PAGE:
On Mar 22, 10:27 pm, Butch Malahide <fred.gal...@gmail.com> wrote: > On Mar 22, 10:52 am, David C. Ullrich <ullr...@math.okstate.edu> > wrote: > > > > > > > I just realized I have no idea whatever how to write > > a correct algorithm here, even without worrying > > about efficiency. > > > An equivalence relation on the 2n endpoints > > determines a compactification. It also determines > > a graph, where the vertices are the equivalence > > classes of endpoints and the edges are the > > original segments. Earlier, thinking that I was > > thinking about deciding when two of these > > compactifications are homeomorphic, I was > > actually thinking about how to determine > > whether two of the graphs are isomorphic. > > That's a strictly weaker condition... I have > > no idea how I'd check whether two equivalences > > gave homeomorphic compactifications. > > You mean, non-isomorphic is a weaker condition than non-homeomorphic. > > The remedy for that is to stick to graphs with no vertices of degree > 2. (OK, you have to make an exception for the graph consisting of a > single vertex of degree 2, corresponding to the one-point > compactification of R.)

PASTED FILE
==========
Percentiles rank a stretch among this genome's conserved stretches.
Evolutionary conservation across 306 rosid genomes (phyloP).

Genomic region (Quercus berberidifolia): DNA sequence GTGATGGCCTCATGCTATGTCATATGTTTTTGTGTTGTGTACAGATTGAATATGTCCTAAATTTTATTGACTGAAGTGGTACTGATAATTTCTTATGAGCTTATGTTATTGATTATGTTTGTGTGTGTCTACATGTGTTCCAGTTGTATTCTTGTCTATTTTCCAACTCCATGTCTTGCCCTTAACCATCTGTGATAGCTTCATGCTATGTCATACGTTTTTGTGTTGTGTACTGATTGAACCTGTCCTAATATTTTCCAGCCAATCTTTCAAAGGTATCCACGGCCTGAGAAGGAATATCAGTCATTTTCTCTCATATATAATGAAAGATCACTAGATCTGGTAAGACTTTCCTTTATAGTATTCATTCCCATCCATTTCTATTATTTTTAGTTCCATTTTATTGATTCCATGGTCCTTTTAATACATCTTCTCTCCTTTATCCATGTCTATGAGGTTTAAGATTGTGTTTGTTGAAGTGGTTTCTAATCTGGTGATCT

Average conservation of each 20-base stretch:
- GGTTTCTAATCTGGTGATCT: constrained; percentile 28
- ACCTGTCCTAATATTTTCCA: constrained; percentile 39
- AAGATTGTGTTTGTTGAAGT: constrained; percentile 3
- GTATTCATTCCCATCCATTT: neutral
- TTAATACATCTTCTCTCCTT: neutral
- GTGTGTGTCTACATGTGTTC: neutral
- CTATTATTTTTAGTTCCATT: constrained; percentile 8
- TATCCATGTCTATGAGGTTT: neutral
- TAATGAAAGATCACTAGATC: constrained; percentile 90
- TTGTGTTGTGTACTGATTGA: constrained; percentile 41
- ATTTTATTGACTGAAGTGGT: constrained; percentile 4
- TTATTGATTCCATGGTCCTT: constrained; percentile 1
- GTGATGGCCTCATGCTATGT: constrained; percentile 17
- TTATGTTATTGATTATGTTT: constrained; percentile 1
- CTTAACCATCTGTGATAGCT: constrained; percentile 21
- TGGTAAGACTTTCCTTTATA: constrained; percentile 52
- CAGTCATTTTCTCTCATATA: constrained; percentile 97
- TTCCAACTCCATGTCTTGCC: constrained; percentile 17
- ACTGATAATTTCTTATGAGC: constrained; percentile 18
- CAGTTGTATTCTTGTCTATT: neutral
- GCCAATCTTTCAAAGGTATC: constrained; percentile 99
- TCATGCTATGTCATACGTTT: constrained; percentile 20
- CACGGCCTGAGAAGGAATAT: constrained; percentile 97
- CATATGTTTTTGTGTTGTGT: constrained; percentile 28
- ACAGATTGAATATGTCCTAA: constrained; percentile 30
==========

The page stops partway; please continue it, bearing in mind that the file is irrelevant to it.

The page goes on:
Oops, I was thinking of connected graphs. In general, you want to work with graphs with the property that any vertex of degree 2 is the only vertex in its component. OK, so you have graphs G and H that you want to test for homeomorphism. Remove vertices of degree 2 (and unify the two edges that were incident with that vertex) until you get graphs G' and H', homeomorphic to G and H respectively (G and H are subdivisions of G' and H') and having the aforesaid property; and then test G' and H' for isomorphism. So homeomorphism testing (of graphs) is no harder than isomorphism testing.